Thrombocytopenic purpura after measles, mumps and rubella vaccination: a retrospective survey by the French Regional Pharmacovigilance Centres and Pasteur-Merieux Serums et Vaccins.
JONVILLE-BERA, ANNIE P. MD; AUTRET, ELISABETH MD; GALY-EYRAUD, CHRISTINE MD; HESSEL, LUC MD
Pediatric Infectious Disease Journal.
15(1):44-48, January 1996.
Background: Thrombocytopenic purpura (TP) after vaccination with measles, mumps and rubella has occasionally been reported.
Objectives: To evaluate the incidence and characteristics of thrombocytopenic purpura reported in France after measles, mumps or rubella vaccination with monovalent or multivalent vaccines.
Methods: A retrospective epidemiologic survey was conducted. All confirmed cases of TP reported spontaneously either to the French Regional Pharmacovigilance Centres or to the manufacturer (Pasteur-Merieux Serums et Vaccins) between 1984 and June 30, 1992, were reviewed.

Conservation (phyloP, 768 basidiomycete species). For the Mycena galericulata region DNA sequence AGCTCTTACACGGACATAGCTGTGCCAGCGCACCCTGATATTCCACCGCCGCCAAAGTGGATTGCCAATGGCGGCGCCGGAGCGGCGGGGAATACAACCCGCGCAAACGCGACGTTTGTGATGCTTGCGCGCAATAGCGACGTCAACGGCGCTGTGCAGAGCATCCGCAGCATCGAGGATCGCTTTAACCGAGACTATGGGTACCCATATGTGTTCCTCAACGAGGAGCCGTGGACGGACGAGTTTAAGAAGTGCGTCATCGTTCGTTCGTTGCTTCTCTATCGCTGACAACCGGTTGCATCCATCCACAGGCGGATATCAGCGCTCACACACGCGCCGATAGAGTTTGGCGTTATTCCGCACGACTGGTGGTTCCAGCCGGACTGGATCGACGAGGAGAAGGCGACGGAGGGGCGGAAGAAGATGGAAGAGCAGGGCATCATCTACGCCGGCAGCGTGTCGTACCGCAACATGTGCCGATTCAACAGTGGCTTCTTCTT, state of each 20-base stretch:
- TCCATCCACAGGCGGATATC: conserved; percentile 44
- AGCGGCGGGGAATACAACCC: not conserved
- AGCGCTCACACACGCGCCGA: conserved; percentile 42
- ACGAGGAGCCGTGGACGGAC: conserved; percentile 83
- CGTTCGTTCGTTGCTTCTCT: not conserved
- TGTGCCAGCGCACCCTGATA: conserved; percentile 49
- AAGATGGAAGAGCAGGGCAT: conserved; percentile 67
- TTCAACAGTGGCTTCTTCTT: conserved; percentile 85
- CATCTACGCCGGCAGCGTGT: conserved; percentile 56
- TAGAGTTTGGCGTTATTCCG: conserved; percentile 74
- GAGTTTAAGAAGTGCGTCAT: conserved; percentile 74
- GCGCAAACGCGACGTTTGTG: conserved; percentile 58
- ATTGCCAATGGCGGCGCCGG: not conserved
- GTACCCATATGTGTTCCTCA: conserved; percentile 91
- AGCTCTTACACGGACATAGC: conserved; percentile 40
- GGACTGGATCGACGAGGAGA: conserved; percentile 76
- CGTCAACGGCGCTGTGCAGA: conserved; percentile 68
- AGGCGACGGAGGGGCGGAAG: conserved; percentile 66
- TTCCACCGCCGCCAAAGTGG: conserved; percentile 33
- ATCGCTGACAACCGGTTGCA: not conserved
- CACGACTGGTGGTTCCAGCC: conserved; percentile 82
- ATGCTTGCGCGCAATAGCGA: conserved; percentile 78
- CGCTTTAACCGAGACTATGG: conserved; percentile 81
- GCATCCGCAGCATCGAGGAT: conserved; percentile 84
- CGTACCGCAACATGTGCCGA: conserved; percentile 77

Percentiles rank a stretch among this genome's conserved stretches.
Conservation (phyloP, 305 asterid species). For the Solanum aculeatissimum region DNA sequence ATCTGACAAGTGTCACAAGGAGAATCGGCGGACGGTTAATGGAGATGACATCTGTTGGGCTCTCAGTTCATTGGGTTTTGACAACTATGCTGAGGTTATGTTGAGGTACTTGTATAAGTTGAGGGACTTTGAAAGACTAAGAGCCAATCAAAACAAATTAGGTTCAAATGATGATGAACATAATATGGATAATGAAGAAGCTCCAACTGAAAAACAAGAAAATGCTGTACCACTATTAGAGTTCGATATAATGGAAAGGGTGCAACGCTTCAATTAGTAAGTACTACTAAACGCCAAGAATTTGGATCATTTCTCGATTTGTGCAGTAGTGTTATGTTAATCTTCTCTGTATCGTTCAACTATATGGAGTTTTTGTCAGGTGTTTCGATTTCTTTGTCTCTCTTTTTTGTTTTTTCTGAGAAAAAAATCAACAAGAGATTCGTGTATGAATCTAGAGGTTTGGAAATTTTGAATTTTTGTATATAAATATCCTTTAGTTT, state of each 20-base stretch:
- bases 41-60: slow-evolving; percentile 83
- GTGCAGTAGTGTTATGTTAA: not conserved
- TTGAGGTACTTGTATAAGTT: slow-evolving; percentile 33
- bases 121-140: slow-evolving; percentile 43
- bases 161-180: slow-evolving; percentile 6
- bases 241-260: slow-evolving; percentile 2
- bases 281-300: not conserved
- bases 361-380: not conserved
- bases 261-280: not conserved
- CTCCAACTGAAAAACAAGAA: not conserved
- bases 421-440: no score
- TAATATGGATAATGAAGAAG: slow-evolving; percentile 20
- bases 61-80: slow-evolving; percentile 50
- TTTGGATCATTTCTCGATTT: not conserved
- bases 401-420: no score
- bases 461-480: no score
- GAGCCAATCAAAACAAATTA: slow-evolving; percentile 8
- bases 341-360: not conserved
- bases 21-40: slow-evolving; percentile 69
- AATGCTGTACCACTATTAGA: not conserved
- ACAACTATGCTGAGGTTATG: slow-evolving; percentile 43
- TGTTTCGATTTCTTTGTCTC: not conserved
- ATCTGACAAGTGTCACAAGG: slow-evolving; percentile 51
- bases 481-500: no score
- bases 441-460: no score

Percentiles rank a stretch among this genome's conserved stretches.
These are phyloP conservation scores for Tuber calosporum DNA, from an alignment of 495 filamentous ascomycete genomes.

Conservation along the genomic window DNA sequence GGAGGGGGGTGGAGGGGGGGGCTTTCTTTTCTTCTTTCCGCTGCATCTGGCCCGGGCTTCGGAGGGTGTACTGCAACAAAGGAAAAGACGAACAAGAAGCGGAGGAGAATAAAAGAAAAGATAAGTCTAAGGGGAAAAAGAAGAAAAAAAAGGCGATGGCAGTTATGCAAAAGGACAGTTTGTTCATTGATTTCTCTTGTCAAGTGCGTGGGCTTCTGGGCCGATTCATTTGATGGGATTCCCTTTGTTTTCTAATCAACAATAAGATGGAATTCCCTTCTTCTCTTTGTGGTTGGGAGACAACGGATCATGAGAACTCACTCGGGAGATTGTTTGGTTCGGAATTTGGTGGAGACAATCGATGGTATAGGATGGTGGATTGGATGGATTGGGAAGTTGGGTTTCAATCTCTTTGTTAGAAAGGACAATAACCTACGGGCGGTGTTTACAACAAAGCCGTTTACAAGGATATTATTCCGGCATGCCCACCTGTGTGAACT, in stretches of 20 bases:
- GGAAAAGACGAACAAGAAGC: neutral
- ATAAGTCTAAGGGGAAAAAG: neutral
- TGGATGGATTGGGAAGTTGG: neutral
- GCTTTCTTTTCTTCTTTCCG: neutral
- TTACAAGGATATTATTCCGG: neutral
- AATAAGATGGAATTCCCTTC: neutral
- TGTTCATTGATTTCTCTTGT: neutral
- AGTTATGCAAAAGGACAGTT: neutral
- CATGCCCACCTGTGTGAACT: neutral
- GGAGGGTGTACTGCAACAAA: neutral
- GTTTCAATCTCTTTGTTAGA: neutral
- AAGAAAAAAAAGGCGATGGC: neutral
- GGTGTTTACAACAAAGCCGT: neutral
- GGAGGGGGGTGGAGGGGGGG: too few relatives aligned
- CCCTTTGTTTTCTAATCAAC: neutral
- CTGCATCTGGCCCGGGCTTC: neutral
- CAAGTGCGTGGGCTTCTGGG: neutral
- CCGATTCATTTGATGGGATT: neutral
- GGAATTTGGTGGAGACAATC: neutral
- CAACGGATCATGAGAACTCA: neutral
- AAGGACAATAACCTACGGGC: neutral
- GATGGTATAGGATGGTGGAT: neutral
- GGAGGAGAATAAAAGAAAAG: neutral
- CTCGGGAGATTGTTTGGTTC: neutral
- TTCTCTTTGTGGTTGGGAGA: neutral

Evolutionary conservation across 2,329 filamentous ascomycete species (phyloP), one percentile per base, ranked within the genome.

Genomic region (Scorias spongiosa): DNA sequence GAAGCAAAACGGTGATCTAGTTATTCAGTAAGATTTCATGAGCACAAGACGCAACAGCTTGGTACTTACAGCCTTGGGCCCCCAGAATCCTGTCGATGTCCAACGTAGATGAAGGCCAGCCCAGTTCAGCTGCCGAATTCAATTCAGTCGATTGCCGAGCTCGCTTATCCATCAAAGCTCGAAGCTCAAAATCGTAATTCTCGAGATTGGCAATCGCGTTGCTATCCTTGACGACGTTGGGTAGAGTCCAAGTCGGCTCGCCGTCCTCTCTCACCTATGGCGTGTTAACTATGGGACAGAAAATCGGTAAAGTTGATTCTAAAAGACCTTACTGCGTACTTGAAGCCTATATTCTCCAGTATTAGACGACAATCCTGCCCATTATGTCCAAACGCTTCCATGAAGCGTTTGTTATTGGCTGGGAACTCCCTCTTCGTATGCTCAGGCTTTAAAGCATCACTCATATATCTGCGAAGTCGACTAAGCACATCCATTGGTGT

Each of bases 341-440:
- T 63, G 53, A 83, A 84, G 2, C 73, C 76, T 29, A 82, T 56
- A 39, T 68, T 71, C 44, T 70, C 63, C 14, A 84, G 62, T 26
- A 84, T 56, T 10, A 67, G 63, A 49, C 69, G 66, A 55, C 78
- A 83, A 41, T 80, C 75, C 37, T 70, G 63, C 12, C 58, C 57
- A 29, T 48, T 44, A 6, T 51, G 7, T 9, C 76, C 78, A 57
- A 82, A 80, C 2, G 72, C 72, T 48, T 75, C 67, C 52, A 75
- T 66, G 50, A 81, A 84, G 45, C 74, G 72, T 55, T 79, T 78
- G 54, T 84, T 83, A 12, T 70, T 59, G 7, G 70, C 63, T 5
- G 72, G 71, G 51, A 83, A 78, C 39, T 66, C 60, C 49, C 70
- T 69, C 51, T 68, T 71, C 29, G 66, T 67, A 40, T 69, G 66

Results: Sixty cases of TP in children between 1 and 11 years of age occurred 2 to 45 days after administration of 1 of 7 vaccines. The reported incidence of TP varied from 0.17 and 0.23/100 000 doses of measles or rubella vaccines, respectively, given alone to 0.87/100 000 doses of combined measles-rubella vaccines and 0.95/100 000 doses of the measles-mumps-rubella vaccine. The mean platelet count was 8000 /- 6000/mm3 and was lower than 10 000/mm3 in 58% of cases. The immediate outcome was favorable in 89.5 of cases.
Conclusions: According to the clinical course and biologic findings, vaccine-associated TP appears to be similar to that occurring after natural measles or rubella infections and is not distinguishable from acute childhood idiopathic thrombocytopenic purpura not associated with vaccination. Such observations, combined with a clear temporal relationship between measles-mumps-rubella vaccination and the occurrence of TP, make a causal relationship highly plausible. Nevertheless the incidence of these events remains relatively low with a favorable immediate outcome.
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